Saturday, October 13, 2018

The end of Google+ will impact Blogger

Visiting Google’s official Blogger blog today I tried viewing comments on a May 2018 post (a list of things removed and a promise of future work). There are 858 comments, based on Google+. I wonder what will happen to them now that G+ is dead. (So will we get our + back in search syntax?)

At one point Google tried to integrate G+ and Blogger — particularly identity management. It didn’t go well. I suspect the divorce won’t go well either.

- fn -

[1] Suggestively most of the future work mentioned were enhancements to moving data out of Blogger.

PS. Google+ was a really dumb name.

Saturday, October 06, 2018

iOS 12 update may undo cellular data lock

There’s an iOS restriction called “cellular data changes”. If it’s enabled a user cannot change their cellular data settings.

I think the iOS 12 update defeats this lock. Settings will show “Cellular Data Changes” - “Don’t Allow” but the settings can be edited.

To reenable the restriction turn it off then turn it on again.

I’ve seen this on a couple of phones post iOS 12 update. I think it’s an old bug.

Only Apple can provide family mobile device management for iOS

Over on my book project blog I recently reviewed Google’s Family Link solution for mobile device management of children and dependent devices (“parental controls”). I reflected on my experience with third party solutions for iOS devices:

… I’ve found problems with all of the solutions I’ve tested. Qustodio’s VPN can’t handle encrypted connectionsMMGuardian has several killer flaws, and their competition didn’t  even meet my minimal test standards …

I think there are four interlocking reasons that make this a “mission impossible” from anyone but Apple:

  1. Apple’s mobile device management model is very difficult to implement — even for leading corporate partners [1].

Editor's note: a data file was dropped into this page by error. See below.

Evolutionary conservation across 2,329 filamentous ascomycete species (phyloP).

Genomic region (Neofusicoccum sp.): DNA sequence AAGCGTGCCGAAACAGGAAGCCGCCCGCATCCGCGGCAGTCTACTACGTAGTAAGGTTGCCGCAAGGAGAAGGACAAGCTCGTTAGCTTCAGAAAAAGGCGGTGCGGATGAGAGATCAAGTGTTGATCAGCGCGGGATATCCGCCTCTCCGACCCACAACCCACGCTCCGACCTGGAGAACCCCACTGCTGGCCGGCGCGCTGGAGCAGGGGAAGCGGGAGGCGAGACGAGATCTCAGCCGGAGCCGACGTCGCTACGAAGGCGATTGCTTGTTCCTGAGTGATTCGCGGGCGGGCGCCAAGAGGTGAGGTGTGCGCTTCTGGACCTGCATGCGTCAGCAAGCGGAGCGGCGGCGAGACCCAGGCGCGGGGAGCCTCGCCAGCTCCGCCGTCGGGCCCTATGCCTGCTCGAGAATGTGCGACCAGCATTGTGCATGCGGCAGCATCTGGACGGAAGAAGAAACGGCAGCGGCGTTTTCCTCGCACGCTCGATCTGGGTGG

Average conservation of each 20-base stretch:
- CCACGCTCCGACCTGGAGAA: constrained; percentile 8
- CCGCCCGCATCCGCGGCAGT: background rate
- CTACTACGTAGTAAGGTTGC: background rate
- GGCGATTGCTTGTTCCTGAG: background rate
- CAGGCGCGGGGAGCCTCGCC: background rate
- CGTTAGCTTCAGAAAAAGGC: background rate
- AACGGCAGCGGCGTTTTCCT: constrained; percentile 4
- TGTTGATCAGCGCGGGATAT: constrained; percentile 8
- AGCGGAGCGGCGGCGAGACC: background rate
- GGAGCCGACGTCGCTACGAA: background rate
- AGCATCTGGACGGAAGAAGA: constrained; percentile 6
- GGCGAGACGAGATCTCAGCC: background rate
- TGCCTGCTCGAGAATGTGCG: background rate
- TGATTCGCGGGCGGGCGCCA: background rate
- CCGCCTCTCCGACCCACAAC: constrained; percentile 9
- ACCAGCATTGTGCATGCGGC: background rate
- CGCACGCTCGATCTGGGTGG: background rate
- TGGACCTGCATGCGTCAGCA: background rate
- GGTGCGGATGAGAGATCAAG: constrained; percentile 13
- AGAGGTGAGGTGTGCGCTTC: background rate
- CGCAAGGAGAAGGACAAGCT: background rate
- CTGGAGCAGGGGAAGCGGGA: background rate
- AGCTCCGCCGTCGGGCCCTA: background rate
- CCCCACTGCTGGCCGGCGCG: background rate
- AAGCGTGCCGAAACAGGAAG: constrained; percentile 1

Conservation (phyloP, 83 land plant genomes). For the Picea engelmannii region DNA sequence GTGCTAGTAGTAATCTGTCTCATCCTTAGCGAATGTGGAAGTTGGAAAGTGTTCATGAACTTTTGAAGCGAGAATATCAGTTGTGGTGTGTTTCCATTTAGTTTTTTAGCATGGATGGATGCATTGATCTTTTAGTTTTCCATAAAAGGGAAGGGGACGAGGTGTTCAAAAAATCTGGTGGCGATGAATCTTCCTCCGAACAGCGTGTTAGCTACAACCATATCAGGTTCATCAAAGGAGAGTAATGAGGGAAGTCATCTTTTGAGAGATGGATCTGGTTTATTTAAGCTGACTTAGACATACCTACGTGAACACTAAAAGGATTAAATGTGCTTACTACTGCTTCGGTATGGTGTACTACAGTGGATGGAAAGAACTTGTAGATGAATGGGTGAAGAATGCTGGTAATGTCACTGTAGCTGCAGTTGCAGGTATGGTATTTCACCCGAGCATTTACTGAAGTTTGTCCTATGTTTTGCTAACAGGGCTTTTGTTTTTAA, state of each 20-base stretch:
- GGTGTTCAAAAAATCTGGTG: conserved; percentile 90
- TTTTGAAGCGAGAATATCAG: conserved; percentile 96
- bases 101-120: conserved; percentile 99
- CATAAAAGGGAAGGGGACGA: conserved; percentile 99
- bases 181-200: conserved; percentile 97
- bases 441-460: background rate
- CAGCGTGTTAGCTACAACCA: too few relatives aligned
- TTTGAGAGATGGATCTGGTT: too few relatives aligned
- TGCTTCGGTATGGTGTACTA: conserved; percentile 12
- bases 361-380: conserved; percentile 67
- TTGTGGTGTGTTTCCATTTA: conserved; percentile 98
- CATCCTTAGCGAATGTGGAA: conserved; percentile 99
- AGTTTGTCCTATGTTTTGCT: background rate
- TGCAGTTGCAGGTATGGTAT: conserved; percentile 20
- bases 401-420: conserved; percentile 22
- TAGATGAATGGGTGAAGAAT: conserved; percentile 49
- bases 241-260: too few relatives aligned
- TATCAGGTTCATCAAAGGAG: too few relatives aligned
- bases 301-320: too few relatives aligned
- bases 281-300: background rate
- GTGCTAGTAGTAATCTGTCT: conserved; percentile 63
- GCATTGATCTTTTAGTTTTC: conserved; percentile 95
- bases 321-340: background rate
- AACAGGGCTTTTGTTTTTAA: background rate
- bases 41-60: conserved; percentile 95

2. It’s non-trivial development to build something like scheduled app access control on top of Apple’s suite of iOS restrictions. This isn’t something schools and business need, so it has to be supported by the family market.
  3. Very few people will pay for this service. It’s a lot of work for a niche market.
  4. Any vendor looking at the home market knows that Apple could eliminate their business at any time with no warning. That’s what Google did with Family Link.

Only Apple can do the equivalent of Google’s Family Link [2]. That may require governmental pressure. Until Apple does it parents of children and guardians of special needs adults will need physical access to iPhones to implement restrictions.

- fn -

[1] JAMF is the dominant vendor in the corporate and educational iOS MDM market. I recently took advantage of a “Daring Fireball reader” special offer for a free 3 device JAMF account. When I enrolled a test device I discovered that annual certificate renewal disconnects enrolled devices (unless you have a dedicated corporate Apple ID) and I learned that full access to Apple’s suite of iOS restrictions requires either Apple’s “PreStage purchase program” or use of Apple Configurator (I think this is in flux with iOS 11 and 12).
[2] If Apple does add MDM to iCloud, I hope they think about vulnerable adults. Google’s “age of consent” (13yo in US) opt-out and notification approach is a workable alternative to disabling use of Family MDM for adults.